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Steve Jobs, the co-founder and visionary leader of Apple, died yesterday of complications from pancreatic cancer, against which he had battled for a number of years. He was 56.

In his column this morning, Walt Mossberg of the Wall Street Journal wrote:

“That Steve Jobs was a genius, a giant influence on multiple industries and billions of lives, has been written many times since he retired as Apple's chief executive in August. He was a historical figure on the scale of a Thomas Edison or Henry Ford, and set the mold for many other corporate leaders in many other industries.

“He did what a CEO should. He hired and inspired great people; managed for the long term, not the quarter or the short-term stock price; made big bets and took big risks. He insisted on the highest product quality and on building things to delight and empower actual users, not intermediaries like corporate IT directors. As he liked to say, he lived at the intersection of technology and liberal arts.

“And he could sell. Man, he could sell.”

Just a few weeks ago, in the New York Times, columnist Joe Nocera wrote about Jobs in the wake of his decision to step down as CEO because of ongoing health concerns that were, in retrospect, even worse than most people knew:

“He was not a consensus-builder but a dictator who listened mainly to his own intuition. He was a maniacal micromanager. He had an astonishing aesthetic sense, which businesspeople almost always lack. He could be absolutely brutal in meetings: I watched him eviscerate staff members for their ‘bozo ideas.’

“The Steve Jobs I watched that week was arrogant, sarcastic, thoughtful, learned, paranoid and ‘insanely’ (to use one of his favorite words) charismatic.

“The Steve Jobs the rest of the world has gotten to know in the nearly 15 years since he returned to Apple is no different. He never mellowed, never let up on Apple employees, never stopped relying on his singular instincts in making decisions about how Apple products should look and how they should work.”

And Pixar Animation Studios, which Jobs bought in 1986 and helped nurture through a a series of releases that includes Toy Story and Finding Nemo, released this statement:

“Steve Jobs was an extraordinary visionary, our very dear friend and the guiding light of the Pixar family. He saw the potential of what Pixar could be before the rest of us, and beyond what anyone ever imagined. Steve took a chance on us and believed in our crazy dream of making computer animated films; the one thing he always said was to simply ‘make it great.’ He is why Pixar turned out the way we did and his strength, integrity and love of life has made us all better people. He will forever be a part of Pixar’s DNA.”

It is worth noting - though hardly surprising - that Walter Isaacson’s highly anticipated biography of Steve Jobs, written with his cooperation, is number one on Amazon this morning, with pre-orders reportedly up 41,800% overnight. It is due out on November 21. And Time managing editor Rick Stengel told the “Morning Joe” audience this morning that he literally said “stop the presses” last night, changing the cover at the last moment to bear Jobs’ image and adding stories about the passing of the Apple leader.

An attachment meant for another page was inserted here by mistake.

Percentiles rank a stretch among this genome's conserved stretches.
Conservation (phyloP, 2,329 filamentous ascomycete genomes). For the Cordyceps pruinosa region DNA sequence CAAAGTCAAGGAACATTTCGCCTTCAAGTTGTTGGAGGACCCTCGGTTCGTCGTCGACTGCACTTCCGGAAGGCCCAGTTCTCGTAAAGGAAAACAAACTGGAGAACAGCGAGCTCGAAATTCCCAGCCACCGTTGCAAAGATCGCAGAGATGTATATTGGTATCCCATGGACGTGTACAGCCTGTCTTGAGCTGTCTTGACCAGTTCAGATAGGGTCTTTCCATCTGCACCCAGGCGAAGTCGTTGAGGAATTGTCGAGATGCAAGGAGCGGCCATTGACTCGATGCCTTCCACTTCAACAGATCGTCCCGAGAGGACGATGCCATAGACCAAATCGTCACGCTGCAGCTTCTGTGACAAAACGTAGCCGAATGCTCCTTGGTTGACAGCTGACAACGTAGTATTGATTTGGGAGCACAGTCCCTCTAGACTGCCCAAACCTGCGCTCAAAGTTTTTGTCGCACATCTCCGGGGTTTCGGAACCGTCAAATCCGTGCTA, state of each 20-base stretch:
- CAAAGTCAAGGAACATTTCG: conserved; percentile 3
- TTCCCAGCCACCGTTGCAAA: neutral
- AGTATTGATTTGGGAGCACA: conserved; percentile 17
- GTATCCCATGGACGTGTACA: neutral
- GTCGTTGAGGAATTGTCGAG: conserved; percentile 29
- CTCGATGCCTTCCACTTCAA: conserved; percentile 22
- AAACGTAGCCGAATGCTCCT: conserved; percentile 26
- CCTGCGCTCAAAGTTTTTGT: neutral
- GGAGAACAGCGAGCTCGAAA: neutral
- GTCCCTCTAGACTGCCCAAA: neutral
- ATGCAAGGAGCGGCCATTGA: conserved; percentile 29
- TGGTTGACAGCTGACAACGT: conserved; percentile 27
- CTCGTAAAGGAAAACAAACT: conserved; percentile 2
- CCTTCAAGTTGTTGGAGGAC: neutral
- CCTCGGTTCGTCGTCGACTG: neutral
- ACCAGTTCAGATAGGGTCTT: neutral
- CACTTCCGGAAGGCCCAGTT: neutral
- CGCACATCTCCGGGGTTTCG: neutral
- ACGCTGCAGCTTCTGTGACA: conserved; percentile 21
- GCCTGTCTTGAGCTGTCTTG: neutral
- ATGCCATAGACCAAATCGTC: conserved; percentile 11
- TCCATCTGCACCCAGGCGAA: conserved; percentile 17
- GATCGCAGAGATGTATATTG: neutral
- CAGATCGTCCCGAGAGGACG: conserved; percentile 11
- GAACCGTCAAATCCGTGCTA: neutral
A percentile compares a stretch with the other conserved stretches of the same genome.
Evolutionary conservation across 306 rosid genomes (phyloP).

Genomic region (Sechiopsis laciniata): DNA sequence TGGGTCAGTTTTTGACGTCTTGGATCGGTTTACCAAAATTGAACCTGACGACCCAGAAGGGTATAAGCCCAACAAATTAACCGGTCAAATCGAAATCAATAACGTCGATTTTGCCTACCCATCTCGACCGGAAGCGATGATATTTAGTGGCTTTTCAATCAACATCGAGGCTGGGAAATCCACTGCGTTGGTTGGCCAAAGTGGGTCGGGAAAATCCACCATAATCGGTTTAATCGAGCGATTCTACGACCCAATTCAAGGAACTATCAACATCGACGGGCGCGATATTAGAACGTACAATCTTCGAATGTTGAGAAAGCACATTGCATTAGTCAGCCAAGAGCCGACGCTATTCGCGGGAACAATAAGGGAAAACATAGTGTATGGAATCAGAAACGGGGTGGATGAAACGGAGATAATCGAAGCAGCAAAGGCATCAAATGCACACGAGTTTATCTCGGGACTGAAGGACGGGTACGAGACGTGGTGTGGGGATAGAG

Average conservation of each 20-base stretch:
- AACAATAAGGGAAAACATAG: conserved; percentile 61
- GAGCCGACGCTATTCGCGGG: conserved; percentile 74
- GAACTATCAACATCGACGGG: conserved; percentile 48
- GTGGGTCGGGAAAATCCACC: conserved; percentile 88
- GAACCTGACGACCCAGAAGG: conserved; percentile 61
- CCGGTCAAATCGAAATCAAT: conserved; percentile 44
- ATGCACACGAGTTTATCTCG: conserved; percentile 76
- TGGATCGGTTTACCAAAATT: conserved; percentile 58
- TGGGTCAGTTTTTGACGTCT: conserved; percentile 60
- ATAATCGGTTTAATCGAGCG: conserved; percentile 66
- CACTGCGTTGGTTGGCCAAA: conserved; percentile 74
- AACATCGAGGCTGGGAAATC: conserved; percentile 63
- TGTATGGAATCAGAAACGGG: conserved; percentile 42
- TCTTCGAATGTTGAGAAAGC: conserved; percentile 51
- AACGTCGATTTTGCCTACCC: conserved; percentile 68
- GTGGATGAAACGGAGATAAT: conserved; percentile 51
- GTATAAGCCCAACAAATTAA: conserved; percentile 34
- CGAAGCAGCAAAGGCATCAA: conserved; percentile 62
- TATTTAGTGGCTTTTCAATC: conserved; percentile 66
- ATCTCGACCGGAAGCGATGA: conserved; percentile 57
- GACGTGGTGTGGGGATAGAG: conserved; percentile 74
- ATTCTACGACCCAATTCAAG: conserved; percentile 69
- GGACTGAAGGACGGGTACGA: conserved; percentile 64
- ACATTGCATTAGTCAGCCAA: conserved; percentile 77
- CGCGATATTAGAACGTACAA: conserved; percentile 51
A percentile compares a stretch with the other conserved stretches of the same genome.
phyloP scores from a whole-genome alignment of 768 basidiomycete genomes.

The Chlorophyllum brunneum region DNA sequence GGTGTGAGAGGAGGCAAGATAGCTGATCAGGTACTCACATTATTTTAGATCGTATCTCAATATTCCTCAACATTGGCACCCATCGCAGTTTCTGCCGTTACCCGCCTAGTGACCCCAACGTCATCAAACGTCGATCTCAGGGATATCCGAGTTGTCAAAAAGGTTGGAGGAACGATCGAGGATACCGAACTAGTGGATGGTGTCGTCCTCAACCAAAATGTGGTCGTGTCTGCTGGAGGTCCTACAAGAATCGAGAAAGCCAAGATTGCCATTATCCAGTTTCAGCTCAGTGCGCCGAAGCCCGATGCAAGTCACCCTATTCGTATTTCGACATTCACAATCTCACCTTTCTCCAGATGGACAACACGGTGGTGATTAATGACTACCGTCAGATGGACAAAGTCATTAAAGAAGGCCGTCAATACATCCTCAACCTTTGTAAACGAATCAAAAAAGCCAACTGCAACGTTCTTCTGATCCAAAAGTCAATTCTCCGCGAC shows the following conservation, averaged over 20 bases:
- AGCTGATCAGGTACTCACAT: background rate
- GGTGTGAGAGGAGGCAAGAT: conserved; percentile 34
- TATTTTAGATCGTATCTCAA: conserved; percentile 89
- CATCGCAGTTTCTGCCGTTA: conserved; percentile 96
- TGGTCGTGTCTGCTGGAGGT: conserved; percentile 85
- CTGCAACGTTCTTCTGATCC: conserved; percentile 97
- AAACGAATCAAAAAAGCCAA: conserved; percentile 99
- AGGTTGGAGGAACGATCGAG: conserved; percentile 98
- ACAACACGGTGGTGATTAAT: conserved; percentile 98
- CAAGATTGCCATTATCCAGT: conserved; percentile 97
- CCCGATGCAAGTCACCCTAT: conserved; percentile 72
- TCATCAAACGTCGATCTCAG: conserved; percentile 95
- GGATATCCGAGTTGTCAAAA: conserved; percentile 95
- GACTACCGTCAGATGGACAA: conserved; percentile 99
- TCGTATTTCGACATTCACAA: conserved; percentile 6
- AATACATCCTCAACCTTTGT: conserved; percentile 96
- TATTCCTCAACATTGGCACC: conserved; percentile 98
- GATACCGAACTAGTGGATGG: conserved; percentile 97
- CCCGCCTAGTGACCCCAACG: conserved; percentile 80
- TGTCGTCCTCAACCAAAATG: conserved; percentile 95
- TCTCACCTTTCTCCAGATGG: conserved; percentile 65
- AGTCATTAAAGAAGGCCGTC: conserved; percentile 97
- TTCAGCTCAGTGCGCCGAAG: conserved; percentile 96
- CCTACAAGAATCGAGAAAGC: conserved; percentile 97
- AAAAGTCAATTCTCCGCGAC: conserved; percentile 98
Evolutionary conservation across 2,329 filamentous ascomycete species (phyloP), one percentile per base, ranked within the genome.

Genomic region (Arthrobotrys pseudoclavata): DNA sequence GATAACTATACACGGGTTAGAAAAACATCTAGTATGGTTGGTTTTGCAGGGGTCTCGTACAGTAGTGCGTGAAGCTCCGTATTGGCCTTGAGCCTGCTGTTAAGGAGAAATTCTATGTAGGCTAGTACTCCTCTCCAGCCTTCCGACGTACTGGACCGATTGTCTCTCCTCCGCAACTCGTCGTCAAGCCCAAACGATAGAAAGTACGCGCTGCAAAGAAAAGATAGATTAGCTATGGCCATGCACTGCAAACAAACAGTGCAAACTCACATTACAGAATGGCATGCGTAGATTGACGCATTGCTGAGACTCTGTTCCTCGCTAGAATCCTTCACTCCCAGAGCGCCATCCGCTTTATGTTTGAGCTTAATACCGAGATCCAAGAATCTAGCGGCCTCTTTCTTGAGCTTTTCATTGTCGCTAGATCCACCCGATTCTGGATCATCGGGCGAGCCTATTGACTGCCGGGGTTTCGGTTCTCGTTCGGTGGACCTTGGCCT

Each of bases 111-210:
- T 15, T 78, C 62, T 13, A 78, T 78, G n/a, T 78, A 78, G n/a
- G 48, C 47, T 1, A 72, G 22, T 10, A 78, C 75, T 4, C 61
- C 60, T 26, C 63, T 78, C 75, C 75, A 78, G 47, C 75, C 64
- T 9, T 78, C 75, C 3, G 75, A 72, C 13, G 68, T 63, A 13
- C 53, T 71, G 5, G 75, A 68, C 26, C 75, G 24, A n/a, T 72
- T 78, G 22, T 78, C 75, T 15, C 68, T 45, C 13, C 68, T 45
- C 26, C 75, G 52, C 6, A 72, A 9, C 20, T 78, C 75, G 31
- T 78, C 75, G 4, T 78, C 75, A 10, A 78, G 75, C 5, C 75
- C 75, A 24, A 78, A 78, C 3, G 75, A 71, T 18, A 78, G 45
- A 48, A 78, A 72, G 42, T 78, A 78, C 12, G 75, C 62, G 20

KC's View:
The tributes to Jobs have been voluminous. Too many to quote here.

As an enthusiastic user - and verbal endorser in this space - of Apple products, it was interesting how many emails I got yesterday from MNB readers who felt the desire to offer their condolences to me, almost as if I’d lost a family member. And since last night - when, while at Parents Night at my daughter’ school, and the news of Jobs’ passing popped up on my iPad, which I’d brought along to take notes - I’ve been trying to think of what I could add, of how I could “think different” about Jobs’ life.

And here it is.

Let everybody else talk about Jobs in macro terms. What I know is that Steve Jobs changed my life. For the better.

When I write MNB, I do so on a MacBook Pro that I love. I talk on an iPhone that I love. I consume books, movies, TV shows and a wide range of different media product on my iPad, which I love. I’m 56 years old - just three months older than Jobs at his death - and to a great extent, the products he and his company have created not only shape many of the parameters of my life, but have allowed me to extend those parameters to an extent that I find amazing on those rare moments when I think about them.

And maybe that’s the most insanely great thing. Because Steve Jobs and Apple have enabled me to be me in such a way that I don’t think about those things very often. I don’t have to. I just think different. And act different.

Me. And hundreds of millions of other people just like me.

For a moment, let me make a more “macro” observation...

I would suggest that as brilliant, innovative and forward thinking as Jobs was in life - focused on both design and productivity to an extent that few CEOs are, creating integrated product lines that transcend the generations, as usable and relevant to small children as they are to older folks - we will learn far more about his leadership abilities in the coming months and years. Because great leaders, it seems to me, create sustainable dreams and innovative teams that can exist and grow even without them. Will Apple be the same company without Jobs at the helm? Of course not. But, Apple certainly can continue on the course he set, creating new technologies and products, taking advantage of the winds of consumer change before anyone else has even sensed them, and finding opportunities to tell people what they need and want before even they know.

No reason to think that this cannot happen, or that this will not happen. It will all depend on the sustainability of what Steve Jobs leaves behind.